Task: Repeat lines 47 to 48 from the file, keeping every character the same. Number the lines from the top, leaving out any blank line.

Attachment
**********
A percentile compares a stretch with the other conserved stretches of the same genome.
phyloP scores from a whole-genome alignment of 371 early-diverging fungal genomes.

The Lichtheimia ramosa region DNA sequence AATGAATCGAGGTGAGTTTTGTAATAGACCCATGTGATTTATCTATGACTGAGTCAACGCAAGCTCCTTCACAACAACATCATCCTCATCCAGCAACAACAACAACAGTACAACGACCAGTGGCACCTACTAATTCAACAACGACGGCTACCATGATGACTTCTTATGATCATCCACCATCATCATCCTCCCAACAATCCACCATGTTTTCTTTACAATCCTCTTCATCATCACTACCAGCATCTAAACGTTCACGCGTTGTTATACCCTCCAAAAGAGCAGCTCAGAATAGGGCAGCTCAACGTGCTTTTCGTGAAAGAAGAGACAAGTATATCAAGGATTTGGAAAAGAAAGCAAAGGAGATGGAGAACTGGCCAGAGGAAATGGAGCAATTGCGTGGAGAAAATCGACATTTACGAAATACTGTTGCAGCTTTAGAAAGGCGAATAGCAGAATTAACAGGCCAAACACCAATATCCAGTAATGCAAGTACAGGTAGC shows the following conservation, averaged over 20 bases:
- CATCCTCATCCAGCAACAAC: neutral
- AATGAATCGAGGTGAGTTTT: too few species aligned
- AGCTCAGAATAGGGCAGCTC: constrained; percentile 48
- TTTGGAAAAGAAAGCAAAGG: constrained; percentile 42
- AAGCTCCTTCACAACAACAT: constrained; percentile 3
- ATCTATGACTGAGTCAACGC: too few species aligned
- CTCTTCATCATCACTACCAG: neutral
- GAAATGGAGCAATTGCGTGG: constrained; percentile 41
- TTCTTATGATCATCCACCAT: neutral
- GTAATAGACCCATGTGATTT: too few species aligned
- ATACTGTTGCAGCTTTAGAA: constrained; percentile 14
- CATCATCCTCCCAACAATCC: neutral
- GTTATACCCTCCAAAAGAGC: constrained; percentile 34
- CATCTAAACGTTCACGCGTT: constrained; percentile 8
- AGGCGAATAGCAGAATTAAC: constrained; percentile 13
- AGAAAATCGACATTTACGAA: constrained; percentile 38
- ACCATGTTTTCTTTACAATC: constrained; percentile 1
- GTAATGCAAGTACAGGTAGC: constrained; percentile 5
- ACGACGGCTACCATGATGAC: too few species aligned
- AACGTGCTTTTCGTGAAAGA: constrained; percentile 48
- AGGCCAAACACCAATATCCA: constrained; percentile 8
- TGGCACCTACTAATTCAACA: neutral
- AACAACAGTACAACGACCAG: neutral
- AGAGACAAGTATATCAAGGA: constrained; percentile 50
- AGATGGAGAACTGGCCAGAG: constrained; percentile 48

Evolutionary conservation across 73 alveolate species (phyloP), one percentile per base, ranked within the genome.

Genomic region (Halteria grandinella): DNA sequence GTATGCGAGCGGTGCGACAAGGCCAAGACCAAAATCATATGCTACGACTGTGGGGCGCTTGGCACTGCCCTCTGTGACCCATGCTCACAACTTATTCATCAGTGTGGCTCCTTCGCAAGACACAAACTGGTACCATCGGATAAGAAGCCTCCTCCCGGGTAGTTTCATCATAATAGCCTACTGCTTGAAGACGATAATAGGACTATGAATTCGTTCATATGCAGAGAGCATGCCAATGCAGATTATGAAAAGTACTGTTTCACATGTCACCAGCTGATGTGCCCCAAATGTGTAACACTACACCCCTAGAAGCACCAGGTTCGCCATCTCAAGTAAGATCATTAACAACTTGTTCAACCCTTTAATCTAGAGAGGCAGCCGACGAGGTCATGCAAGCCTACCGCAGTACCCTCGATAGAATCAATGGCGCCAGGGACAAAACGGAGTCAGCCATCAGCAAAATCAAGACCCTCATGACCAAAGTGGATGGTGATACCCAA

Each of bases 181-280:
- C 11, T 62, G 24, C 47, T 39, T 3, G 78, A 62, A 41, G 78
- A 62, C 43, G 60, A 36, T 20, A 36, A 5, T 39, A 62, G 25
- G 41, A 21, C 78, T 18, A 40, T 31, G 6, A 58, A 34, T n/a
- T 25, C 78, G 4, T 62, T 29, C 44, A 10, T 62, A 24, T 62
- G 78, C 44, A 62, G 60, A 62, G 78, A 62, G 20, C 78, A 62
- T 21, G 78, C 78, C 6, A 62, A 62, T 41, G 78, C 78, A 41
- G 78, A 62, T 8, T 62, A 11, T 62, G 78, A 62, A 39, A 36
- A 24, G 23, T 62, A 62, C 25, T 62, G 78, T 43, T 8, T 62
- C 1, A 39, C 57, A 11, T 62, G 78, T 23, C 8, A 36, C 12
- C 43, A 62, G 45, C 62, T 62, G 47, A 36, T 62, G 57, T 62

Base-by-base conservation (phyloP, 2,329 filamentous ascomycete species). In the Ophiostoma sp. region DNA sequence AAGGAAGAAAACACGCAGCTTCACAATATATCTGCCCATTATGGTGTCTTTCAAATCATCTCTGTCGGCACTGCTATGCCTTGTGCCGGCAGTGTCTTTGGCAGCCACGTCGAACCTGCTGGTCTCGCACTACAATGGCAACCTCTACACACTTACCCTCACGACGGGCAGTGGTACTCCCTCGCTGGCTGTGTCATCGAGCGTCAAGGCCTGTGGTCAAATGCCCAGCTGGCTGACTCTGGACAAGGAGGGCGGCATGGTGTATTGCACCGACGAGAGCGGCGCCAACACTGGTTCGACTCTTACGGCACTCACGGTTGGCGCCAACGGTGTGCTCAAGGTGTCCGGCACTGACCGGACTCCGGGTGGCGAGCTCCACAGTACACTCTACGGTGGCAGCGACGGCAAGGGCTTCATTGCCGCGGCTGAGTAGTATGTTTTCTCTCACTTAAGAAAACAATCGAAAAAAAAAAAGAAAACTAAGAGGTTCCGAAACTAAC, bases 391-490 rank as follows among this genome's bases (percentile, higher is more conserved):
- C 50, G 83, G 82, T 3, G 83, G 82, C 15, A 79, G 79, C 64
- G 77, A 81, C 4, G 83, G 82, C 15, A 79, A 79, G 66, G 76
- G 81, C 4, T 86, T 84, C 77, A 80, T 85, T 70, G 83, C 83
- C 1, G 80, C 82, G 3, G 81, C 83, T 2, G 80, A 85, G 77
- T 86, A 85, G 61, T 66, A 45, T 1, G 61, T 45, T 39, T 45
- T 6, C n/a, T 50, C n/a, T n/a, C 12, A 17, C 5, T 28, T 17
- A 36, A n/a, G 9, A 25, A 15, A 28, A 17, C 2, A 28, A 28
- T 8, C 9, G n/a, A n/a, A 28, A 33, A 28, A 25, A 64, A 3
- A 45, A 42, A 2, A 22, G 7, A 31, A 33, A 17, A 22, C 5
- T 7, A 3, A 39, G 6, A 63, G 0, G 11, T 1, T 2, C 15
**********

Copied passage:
- T 86, A 85, G 61, T 66, A 45, T 1, G 61, T 45, T 39, T 45
- T 6, C n/a, T 50, C n/a, T n/a, C 12, A 17, C 5, T 28, T 17